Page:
Marlo looks up at us and he knows. He knows he’s becoming a man. And in so many ways as a sacrificial lamb.
Yes changes lives. Yes can change a child’s life forever. Yes can change eternity.
Each Compassion Blogger on this trip to the Dominican Republic has an amazing personal story to share. All different. All unique.
Yet as you get to know Ruth, Bonnie, Holley, Lisa and Bri this week, you will see something in their blog posts, something special they all have in common – a deeply held love for God and for His children.
With a team of Compassion Bloggers heading to the Dominican Republic next week, we thought it’d be a great time to learn more about the beautiful island country, its customs and its people before you experience it with the bloggers. So to buff up on your Dominican Republic knowledge and our work there, here are some great resources for you.
A team of Compassion Bloggers will be in the Dominican Republic from February 16 through February 20, 2015, blogging for children in poverty.
My heart is overflowing as I return to the dry climate and high altitude of my Colorado Springs home from my first trip to the island of the Dominican Republic. I left with a deepened assurance of the investment that the project staff have in each child. Have you ever wondered about the hearts of our staff? I pray that I can convey just a glimpse of the depth of compassion they hold within them.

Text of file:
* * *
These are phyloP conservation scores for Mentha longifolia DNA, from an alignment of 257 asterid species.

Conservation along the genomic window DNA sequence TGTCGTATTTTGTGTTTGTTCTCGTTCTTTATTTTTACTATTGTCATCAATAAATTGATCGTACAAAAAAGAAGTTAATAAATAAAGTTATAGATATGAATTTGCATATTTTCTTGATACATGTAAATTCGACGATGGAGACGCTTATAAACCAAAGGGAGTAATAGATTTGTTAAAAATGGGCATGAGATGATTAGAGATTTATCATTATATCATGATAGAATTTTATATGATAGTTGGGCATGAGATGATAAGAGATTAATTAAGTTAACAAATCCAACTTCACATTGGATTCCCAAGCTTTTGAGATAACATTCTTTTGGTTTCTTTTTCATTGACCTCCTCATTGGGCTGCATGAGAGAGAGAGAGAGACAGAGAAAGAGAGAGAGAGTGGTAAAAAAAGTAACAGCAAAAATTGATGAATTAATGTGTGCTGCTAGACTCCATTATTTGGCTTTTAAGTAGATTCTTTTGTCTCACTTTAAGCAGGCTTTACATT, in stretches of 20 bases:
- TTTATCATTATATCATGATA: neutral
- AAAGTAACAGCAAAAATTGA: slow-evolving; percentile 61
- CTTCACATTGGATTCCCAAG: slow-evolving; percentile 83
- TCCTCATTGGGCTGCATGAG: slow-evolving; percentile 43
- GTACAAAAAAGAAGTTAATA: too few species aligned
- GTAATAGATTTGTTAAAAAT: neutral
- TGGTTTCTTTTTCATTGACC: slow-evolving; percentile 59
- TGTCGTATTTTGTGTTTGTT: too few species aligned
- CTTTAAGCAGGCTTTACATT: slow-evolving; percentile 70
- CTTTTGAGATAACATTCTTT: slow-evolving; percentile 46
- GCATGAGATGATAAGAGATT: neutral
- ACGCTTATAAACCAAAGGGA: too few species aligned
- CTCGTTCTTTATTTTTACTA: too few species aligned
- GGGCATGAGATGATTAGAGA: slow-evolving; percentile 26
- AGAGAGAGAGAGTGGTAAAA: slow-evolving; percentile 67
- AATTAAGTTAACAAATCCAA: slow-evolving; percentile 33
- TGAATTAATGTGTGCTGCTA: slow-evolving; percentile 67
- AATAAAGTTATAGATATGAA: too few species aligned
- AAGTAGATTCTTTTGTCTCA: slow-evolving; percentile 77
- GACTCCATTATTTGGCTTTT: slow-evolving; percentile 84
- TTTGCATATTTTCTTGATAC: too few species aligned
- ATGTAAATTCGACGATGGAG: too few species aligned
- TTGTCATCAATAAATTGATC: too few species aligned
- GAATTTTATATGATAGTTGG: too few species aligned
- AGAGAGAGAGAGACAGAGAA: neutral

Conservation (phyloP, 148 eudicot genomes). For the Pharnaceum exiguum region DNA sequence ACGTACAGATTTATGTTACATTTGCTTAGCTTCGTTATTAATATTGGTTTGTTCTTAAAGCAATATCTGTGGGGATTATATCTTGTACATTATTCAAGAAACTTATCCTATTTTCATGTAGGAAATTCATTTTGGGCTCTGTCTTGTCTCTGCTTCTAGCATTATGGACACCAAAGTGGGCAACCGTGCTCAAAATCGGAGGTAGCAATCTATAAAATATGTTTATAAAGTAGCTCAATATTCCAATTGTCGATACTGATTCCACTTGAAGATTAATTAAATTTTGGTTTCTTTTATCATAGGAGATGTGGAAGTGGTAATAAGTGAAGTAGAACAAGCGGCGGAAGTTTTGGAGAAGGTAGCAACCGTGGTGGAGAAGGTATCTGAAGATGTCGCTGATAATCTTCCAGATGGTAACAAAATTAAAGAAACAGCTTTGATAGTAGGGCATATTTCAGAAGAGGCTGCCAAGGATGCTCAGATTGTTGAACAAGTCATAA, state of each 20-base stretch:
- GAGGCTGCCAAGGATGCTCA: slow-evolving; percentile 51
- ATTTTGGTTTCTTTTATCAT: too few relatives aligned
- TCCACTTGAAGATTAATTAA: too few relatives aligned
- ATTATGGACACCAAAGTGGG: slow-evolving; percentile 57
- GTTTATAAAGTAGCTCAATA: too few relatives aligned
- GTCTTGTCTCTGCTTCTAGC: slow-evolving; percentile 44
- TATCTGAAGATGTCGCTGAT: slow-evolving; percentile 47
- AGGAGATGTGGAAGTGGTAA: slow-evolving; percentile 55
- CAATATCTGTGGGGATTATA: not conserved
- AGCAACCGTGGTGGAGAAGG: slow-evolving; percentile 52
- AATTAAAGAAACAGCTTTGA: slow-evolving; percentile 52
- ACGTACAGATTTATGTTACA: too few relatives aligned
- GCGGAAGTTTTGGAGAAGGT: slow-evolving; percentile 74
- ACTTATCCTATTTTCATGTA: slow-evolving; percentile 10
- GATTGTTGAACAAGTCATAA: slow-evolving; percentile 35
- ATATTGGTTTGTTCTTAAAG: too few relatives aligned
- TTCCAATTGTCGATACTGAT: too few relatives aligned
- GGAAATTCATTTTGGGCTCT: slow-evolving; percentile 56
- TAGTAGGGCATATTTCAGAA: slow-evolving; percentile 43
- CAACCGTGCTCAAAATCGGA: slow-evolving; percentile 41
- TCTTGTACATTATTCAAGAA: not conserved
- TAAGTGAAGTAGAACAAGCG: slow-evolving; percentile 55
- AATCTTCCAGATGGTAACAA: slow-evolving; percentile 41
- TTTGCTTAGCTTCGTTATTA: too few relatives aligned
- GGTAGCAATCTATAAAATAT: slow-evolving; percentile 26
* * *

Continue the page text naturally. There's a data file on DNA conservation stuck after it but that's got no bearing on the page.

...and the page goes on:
As a U.S. citizen, I’ve heard many reactions to my nationality as I travel to other places. A few gems: “We love Americans!” “We hate Americans!” “You can print your own money at an ATM.” “You’re all fat.” People have ample opportunities to see the United States in news and entertainment, so they have ample opportunities to form opinions of us — for better or for worse.
My trip to meet the children I sponsor actually began in 1955. That was the year my parents-in-law loaded up two toddlers and flew to their new home in Siguatepeque, Honduras.
Affirming words from mentors and teachers and even strangers, make us into the people we become.
This slum is what nightmares are made of. Filled with what gifts are made of.